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Generic Drug Labeling: Generic Drug Labeling: 2011 USPHS Symposium 2011 USPHS Symposium Pharmacy Category Day Pharmacy Category Day June 21, 2011 June.

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Presentation on theme: "Generic Drug Labeling: Generic Drug Labeling: 2011 USPHS Symposium 2011 USPHS Symposium Pharmacy Category Day Pharmacy Category Day June 21, 2011 June."— Presentation transcript:

1 Generic Drug Labeling: Generic Drug Labeling: 2011 USPHS Symposium 2011 USPHS Symposium Pharmacy Category Day Pharmacy Category Day June 21, 2011 June 21, 2011 Presented by: CAPT Lillie D. Golson, MSA, PharmD Team Leader, Labeling Review Branch Office of Generic Drugs Food and Drug Administration Unraveling the Mysteries

2 Learning Objectives  Provide an overview of the labeling review process in FDA’s Office of Generic Drugs  Describe the types of errors often attributed to labeling  Present graphic examples highlighting ways labeling can both contribute to and prevent medication errors  Provide tips to better understand characteristics unique to generic labeling  Heighten awareness of the use of labeling statements to communicate important information to practitioners

3 Overview: Labeling Review Branch Office of Generic Drugs (OGD)

4 Staffing 22 Pharmacists: 19 Reviewers 19 Reviewers 3 Team Leaders 3 Team Leaders

5 Responsibilities Ensure that the proposed generic labeling is the “same as” that of the branded equivalent or Reference Listed Drug (RLD) Ensure that the proposed generic labeling is the “same as” that of the branded equivalent or Reference Listed Drug (RLD) Ensure that healthcare practitioners are provided sufficient information to safely use the product Ensure that healthcare practitioners are provided sufficient information to safely use the product

6 Review Tools

7 Primary Focus Areas of OGD Labeling Reviews Labeling Text Labeling Text Packaging Packaging Pharmacy practice (as related to safety and the prevention of medication errors) Pharmacy practice (as related to safety and the prevention of medication errors)

8 Labeling Text Focus: Labeling Text Focus: Is the generic name correct? Is the generic name correct? Does font size meet regulatory standards? Does font size meet regulatory standards? Are inappropriate abbreviations used? Are inappropriate abbreviations used? Are dyes and coloring agents listed in the DESCRIPTION section? Are dyes and coloring agents listed in the DESCRIPTION section? Do solid oral dosage forms have unique identifiers described in the HOW SUPPLIED section? Do solid oral dosage forms have unique identifiers described in the HOW SUPPLIED section?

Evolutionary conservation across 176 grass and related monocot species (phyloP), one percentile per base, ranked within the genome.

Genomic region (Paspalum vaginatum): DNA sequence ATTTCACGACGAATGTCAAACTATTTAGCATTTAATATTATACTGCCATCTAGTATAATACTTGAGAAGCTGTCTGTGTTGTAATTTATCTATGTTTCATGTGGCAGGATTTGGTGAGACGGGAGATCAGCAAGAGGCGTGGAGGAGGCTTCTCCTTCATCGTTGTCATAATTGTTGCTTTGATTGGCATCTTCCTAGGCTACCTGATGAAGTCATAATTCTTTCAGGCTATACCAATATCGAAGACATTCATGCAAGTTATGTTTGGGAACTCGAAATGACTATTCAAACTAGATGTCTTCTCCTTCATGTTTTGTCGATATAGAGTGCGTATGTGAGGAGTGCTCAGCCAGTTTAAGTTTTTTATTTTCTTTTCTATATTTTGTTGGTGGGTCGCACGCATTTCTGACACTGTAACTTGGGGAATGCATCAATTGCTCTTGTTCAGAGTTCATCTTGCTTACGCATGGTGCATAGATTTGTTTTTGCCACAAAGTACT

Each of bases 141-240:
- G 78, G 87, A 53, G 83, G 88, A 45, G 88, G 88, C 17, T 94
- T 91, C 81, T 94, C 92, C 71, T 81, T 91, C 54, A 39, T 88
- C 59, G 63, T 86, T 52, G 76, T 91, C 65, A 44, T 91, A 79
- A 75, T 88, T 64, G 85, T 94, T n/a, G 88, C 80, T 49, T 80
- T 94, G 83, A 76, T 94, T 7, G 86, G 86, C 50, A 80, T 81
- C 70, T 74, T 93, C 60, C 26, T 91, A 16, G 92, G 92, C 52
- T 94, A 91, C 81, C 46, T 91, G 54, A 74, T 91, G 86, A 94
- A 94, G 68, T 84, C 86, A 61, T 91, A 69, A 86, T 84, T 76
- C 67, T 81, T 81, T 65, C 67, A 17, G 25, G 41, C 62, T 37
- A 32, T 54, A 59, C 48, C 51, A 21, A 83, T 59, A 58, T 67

9 Packaging Focus: Packaging Focus: Does the package container differ from the RLD (e.g., prefilled syringe vs. vial)? Does the package container differ from the RLD (e.g., prefilled syringe vs. vial)? Is the container color appropriate (e.g., cap color for ophthalmics, potassium chloride)? Is the container color appropriate (e.g., cap color for ophthalmics, potassium chloride)? Are individual cartons required (e.g., contains special dosing instructions)? Are individual cartons required (e.g., contains special dosing instructions)? Is proposed package size mismatched with the recommended dose? Is proposed package size mismatched with the recommended dose? How will medication guides and patient information leaflets accompany the product? How will medication guides and patient information leaflets accompany the product?

10 Pharmacy Practice Focus: Pharmacy Practice Focus: Are adequate instructions provided to ensure the correct use of a product when package differs from the RLD? Is the difference acceptable from a safety standpoint? Are adequate instructions provided to ensure the correct use of a product when package differs from the RLD? Is the difference acceptable from a safety standpoint? Are the established name and strength the most prominent text appearing on the label/labeling? Are the established name and strength the most prominent text appearing on the label/labeling? Is the layout of the labeling cluttered or confusing? Is the layout of the labeling cluttered or confusing? How is the product and labeling being used in the real world? How is the product and labeling being used in the real world? Are products sufficiently differentiated? Are products sufficiently differentiated?

11 Labeling and Medication Errors

12 2006 IOM Report Indicated that major med error problems involved drug naming, labeling, and packaging of products Indicated that major med error problems involved drug naming, labeling, and packaging of products 33% of errors caused by labeling and packaging 33% of errors caused by labeling and packaging 30% of fatalities reported involved labeling and packaging 30% of fatalities reported involved labeling and packaging 10% of all errors were attributed to drug name confusion 10% of all errors were attributed to drug name confusion